He said the programme was hurriedly implemented without deeper consideration for wider publicity to whip up interest and get most citizens involved in such a national exercise that was beneficial and a means to drive the country’s development agenda.
Professor Fialor made the call in an interview with the Ghana News Agency in Kumasi and said a mechanism should be put in place to ensure an effective value chain system where farm produce could be semi-processed on the farm before they are cart to a pool for marketing.
“We have not seen that preparation for people who will receive the produce from the farm, and take it along the value chain. This chain is what we expected that government would have taken time to do some visibility studies first, and then, the real planting which is quite straight forward.”
The Professor noted that the programme was not rolled out using the value chain approach, even though the implementing bodies announced that some feasibility studies were done, some farmers in most of the regions, especially the Western, Volta and Northern were not aware and did not show interest in the programme.
“You go to Northern Region which is the grain basket of the northern sector, a lot of farmers do not just care, which means that the period of training and sensitisation has not be done and therefore they have not really gasped it,” he observed.
He called on the government to give public education and sensitisation issues priority under the programme, even if it meant using two years of its four year mandate to get the citizenry and other stakeholders to appreciate the need to venture into farming and especially the benefits in enrolling onto the programme “so that when you roll it out, it picks up.”
Professor Fialor who is also a former Head of Department of Agriculture Economics, Agribusiness and Extension, at the Kwame Nkrumah University of Science and Technology (KNUST), observed some anomalies in the criteria for the selection of farmers and said “The criterion is that you should have a certain minimum area under cultivation in order to qualify.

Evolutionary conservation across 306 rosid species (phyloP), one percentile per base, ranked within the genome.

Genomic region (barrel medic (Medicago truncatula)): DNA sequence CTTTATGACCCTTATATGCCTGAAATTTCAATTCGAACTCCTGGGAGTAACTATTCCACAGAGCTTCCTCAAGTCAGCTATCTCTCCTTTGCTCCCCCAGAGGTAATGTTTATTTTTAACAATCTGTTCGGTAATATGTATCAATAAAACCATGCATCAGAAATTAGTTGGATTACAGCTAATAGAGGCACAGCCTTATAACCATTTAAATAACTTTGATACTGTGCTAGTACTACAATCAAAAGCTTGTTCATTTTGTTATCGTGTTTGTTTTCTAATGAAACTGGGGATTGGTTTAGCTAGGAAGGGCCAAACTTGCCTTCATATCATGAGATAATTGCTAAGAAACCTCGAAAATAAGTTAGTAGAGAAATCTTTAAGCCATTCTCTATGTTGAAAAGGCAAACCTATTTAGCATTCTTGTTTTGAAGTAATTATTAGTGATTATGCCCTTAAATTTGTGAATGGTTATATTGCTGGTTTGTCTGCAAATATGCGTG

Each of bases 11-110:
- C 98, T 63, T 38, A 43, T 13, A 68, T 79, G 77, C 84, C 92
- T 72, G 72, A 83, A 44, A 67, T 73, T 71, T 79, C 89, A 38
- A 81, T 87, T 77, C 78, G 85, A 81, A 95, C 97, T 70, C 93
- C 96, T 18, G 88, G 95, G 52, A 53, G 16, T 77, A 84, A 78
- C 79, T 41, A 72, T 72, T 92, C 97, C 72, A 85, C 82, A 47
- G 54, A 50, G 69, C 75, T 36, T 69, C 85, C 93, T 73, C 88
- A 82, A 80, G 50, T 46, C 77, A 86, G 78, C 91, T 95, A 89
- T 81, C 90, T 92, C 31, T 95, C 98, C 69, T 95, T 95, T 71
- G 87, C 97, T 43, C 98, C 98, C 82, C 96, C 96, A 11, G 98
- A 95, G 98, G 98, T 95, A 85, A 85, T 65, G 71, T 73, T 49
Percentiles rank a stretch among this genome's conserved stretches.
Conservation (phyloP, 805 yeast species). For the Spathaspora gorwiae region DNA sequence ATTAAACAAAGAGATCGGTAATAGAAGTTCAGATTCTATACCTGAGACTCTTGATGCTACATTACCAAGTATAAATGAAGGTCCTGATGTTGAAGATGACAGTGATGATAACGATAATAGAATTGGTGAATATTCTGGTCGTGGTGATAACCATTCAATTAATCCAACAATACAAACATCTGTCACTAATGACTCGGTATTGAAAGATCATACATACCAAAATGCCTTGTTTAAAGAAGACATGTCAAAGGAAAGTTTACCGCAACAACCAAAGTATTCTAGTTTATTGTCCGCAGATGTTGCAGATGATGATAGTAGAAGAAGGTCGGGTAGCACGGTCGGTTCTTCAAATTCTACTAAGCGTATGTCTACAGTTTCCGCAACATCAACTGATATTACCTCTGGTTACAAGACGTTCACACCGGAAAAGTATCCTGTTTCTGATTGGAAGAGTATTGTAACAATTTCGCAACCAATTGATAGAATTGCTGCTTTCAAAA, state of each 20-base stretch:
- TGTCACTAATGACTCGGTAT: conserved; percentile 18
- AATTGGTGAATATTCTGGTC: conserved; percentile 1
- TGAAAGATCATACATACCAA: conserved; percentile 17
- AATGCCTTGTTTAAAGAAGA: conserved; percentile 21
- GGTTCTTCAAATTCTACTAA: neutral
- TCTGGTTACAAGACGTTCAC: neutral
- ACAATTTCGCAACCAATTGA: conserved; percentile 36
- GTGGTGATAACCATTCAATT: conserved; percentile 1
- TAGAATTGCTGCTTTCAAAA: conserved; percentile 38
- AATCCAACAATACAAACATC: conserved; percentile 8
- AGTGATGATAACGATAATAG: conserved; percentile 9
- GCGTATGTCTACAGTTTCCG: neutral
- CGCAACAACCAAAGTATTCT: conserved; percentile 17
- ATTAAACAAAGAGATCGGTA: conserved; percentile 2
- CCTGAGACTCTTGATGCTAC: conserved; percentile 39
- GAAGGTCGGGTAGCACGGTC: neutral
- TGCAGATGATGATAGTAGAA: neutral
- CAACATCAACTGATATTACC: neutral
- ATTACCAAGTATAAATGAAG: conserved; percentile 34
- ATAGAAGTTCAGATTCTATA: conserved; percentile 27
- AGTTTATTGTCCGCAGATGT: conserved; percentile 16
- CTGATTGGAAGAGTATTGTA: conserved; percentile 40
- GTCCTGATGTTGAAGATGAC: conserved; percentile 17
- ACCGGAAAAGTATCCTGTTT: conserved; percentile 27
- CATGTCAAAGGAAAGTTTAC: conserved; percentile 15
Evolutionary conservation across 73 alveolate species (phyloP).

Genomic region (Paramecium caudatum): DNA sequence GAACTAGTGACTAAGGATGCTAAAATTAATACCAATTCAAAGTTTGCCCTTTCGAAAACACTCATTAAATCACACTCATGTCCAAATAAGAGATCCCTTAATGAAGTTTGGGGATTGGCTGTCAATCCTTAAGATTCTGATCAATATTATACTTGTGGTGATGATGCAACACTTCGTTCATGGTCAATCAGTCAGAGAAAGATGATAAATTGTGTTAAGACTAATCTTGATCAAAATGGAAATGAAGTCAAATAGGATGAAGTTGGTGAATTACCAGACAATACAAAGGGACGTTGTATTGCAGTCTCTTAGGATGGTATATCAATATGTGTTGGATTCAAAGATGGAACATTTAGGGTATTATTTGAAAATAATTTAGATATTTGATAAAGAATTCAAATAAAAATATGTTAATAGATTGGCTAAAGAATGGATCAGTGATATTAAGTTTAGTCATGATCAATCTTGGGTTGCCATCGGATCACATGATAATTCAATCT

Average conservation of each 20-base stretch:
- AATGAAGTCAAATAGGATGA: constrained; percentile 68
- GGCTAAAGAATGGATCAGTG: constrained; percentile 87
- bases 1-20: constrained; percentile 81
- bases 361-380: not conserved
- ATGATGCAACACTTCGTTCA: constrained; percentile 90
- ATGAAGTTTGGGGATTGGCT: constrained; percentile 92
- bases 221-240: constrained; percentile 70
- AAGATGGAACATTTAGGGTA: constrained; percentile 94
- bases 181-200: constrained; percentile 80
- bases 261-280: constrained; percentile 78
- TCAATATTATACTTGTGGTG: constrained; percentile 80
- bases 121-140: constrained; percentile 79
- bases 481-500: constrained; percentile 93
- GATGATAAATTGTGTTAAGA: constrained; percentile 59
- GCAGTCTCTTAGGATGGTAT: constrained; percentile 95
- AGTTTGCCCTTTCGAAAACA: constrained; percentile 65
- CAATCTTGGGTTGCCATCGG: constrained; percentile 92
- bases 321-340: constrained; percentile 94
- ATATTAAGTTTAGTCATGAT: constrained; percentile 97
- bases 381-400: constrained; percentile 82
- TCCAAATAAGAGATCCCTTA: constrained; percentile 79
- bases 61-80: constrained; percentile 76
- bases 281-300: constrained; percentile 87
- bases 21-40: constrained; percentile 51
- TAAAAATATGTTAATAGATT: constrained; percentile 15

However most farmers “were not aware about the programme and are not interested”.
He said with such criteria in place, majority of small producers who do not satisfy the requirement would be left out, and “in terms of welfare, that is a disadvantage to the average farmer because in general terms the average farmer will cultivate less than one hector.”
He reiterated the need for government to find ways of mobilising farmers produce into a central pool and suggested that the programme could adopt the methodology used by some fruits exporting companies that do business in Europe and other parts of the world where they cultivate big farms with small satellite ones under them that supply their raw materials.
Professor Fialor enumerated the viability in publicity to ginger interest in every national programme and said “a good example was when Ghana was changing from right hand drive to left hand drive, Dr Busia’s government at that time made sure it used the media in every possible way to ensure that every rural person would understand it, so when 4th August came and they had to change, it went so smooth that we were surprised just because everybody was aware of what was happening.”
The Professor said the policy was good, however, the preparation, logistics and planning had “lots of potholes that need to be filled.”
According to him, the impact agriculture was supposed to make to the country as the backbone of the economy by now was less than what it was supposed to be, and the worst part was the subsequent change of governments which come with disjointed programmes.
Asked for his opinion on the celebration of Farmers Day, the Professor suggested that a policy should be put in place to ensure that once a best farmer is selected, he or she has a mandate to fulfil and that person could be given some number of years to raise some people to the level he or she was deemed to be good at doing.
“If we do not do it that way, then it will remain a celebration,” he said.
Professor Fialor added that since government emphasised on involving more youth into agriculture, it should be one of the factors linked to the farmers’ progress report to know how many youth have been trained or attached to the best farmer and to measure whether such farmer apprentices had become independent to pursue such goals.